Tuesday, March 25, 2014

Microservices is SOD all within SOA

Microservices is a Service Oriented Delivery approach, all within a Service Oriented Architecture context.
(Long Title ;)

Ok so a few more updates since the last time I wrote about Microservices and I think its worth just updating as it really is heavily underlining why Microservices is a Service Oriented Delivery approach that absolutely can fit within a Service Oriented Architecture.  Lets be clear it isn't a bad thing to be that as delivery is where the rubber hits the road.  But every section that is written further underlines why the 'its not SOA' argument falls very shallow.

Infrastructure Automation
Not going to disagree here as this is just standard practice.  I actually think this isn't far enough forward looking in terms of infrastructure. Technologies such as CloudFoundry, supported by IBM, SAP, HP, Rackspace, EMC, VMWare, Pivotal, etc, move beyond simply automating the infrastructure side towards actually automating deployment at the application level.

This is a really solid SOD tip, certainly something I'd recommend.  Using technologies such as CloudFoundry can really help here and move beyond infrastructure automation.

Design for Failure 
Again a good tip in a service oriented architecture, back in 2007 I actually wrote about the challenges of five 9's and one was about planning for failure in SOA.  Again this is a really solid piece of advice but I feel it over simplifies the challenge.  Sometimes a service has failed because its impossible for it to succeed, particularly the case if using external services.  So 'restarting' is only an option sometimes and its important to understand the types of scenarios that you'll need to handle.

Evolutionary Design
This one comes from the school of the obvious.  The example used talks of a website, the Guardian, that was built as a monolith and was rearchitected to microservices.  I too have such an example of a large airline website that was built as a monolith and was getting hard to maintain and was broken down into various services and boundaries and separately compilable elements, this was in 2004-2006 however so again this really isn't new.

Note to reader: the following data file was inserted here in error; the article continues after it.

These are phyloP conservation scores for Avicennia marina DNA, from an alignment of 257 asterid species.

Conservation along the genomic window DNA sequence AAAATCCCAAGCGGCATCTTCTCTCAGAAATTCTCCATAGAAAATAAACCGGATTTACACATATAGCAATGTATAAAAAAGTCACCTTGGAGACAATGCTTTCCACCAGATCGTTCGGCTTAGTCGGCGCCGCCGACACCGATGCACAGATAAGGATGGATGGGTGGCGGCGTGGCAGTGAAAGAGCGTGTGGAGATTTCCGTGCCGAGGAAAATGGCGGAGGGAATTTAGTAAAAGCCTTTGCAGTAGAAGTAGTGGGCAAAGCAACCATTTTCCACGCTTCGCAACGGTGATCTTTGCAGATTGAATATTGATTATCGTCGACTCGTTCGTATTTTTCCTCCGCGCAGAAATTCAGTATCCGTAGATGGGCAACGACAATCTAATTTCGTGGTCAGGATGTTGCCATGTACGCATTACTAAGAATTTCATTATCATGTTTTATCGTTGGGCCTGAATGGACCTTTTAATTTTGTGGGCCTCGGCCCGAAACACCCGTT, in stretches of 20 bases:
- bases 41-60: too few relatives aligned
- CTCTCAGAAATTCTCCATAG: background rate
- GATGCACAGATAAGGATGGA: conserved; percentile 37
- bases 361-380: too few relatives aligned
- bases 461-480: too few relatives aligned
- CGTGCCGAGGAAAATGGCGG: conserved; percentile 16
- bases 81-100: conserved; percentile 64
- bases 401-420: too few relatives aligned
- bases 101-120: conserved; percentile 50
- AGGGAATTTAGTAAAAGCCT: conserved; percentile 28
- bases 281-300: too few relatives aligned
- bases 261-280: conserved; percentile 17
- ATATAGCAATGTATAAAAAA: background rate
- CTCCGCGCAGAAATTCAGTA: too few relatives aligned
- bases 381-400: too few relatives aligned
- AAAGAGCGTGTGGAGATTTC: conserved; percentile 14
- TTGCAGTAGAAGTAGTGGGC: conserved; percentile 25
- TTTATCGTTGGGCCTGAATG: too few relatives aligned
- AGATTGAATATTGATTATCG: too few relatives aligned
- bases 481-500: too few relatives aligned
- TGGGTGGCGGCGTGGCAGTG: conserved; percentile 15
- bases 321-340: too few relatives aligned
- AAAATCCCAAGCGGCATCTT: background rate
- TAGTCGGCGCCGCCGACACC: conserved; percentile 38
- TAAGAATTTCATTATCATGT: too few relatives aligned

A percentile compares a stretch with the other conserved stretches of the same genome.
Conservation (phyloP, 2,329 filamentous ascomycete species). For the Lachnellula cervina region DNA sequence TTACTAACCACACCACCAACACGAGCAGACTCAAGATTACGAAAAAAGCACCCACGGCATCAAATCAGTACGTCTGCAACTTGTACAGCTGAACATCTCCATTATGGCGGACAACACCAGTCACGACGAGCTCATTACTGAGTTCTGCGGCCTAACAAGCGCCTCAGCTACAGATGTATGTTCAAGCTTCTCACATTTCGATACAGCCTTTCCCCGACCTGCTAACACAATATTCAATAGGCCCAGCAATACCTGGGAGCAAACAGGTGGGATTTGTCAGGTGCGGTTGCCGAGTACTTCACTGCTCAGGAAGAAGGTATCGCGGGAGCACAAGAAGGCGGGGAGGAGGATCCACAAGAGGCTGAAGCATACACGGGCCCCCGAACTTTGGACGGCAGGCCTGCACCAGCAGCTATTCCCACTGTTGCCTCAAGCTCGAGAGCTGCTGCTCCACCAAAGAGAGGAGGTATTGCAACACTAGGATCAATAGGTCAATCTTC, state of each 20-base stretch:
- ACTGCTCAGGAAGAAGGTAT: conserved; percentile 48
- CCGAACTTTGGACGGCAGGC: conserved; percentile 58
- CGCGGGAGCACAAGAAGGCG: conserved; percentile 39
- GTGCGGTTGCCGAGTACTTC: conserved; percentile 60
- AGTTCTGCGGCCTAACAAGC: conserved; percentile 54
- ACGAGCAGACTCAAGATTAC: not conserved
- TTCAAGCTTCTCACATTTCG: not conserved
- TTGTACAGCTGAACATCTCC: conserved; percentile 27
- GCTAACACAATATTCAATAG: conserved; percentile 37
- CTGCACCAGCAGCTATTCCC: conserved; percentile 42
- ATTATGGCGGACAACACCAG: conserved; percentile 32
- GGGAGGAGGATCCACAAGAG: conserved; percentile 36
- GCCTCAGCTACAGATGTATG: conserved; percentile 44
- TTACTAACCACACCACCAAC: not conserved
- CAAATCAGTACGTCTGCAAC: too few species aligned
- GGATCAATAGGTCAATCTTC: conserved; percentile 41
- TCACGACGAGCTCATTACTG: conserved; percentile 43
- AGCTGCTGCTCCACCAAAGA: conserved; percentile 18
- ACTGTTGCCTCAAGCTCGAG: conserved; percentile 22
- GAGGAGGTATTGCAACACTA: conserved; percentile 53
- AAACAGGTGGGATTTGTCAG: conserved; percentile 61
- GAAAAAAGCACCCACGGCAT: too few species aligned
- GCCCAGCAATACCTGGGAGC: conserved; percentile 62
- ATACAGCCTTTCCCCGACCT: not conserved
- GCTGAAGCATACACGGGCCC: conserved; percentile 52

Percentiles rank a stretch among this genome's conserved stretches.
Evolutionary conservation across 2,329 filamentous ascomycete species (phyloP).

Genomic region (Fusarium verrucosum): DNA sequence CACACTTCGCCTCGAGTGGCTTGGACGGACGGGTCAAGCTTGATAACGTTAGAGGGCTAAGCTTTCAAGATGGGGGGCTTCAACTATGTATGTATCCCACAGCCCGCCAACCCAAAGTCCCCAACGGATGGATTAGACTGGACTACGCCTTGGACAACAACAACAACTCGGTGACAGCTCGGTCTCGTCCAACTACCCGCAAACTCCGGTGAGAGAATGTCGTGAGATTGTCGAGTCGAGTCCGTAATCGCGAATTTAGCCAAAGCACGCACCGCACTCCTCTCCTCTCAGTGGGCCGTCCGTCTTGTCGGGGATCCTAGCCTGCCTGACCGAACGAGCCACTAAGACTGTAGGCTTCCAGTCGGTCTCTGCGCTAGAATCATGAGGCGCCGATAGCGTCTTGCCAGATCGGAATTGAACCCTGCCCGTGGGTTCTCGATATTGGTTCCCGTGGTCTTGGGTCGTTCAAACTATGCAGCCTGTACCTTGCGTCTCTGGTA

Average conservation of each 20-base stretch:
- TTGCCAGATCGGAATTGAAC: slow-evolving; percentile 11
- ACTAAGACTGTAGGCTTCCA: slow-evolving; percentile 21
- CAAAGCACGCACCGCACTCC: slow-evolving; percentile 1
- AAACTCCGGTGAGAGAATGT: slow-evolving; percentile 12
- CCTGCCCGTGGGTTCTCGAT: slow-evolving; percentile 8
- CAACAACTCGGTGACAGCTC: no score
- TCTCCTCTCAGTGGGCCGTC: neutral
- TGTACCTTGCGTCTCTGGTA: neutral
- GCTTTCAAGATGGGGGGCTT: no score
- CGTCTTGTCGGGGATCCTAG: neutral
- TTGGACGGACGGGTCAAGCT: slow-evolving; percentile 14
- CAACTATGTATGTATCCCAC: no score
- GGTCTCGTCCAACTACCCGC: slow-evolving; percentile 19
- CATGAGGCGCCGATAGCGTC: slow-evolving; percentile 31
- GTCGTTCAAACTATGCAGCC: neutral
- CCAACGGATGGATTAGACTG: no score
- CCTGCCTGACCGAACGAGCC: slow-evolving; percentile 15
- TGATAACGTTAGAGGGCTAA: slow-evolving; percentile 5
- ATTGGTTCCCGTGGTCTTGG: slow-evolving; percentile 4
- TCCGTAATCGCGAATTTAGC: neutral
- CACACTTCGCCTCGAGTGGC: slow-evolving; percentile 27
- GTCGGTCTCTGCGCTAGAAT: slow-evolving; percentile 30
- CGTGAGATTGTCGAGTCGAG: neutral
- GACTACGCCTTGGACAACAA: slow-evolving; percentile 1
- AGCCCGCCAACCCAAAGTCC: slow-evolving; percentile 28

Yes of course you should look at something that will evolve... again a good tip but not something that marks Microservices down as anything other than a Service Oriented Delivery approach.

The goal of a good service oriented architecture is to "look like the business, evolve like the business and be costed in line with the business value" and Microservices lays down some nice rules for implementing certain parts of an enterprise but those are best served by an honesty that its an implementation choice within a broader Service Oriented Architecture.  That doesn't devalue it in any way, just places it in the right context.

Microservices is SOD, all within the context of SOA - and yes this time I added the comma.

I'd also like to put out a hat-tip to Loraine Lawson who pointed me towards the excellent Fallacy poster with the note that the SOA side-bar is really a 'Fallacy Fallacy'. 

1 comment:

stu said...

One area of difference that I think Martin has not mentioned on his page for the time being but is essential to the Netflix SOD model and is a growing trend: it's not just about services-oriented delivery, or infrastructure automation, it's about deploying immutable servers that themselves are versioned. This nuance is crucial and is often overlooked.

Immutability of deployed (application) services is a big deal, and enables many of the qualities spoused by Microservices. This is something that Cloud Foundry or Docker promotes, but is actually quite different from the Chef/Puppet movement which keeps infrastructure "converged" on a desired state.

In an immutable world, the most that Chef/Puppet might be doing are assembling the containers (build packs, docker containers, VM templates, etc.) for you.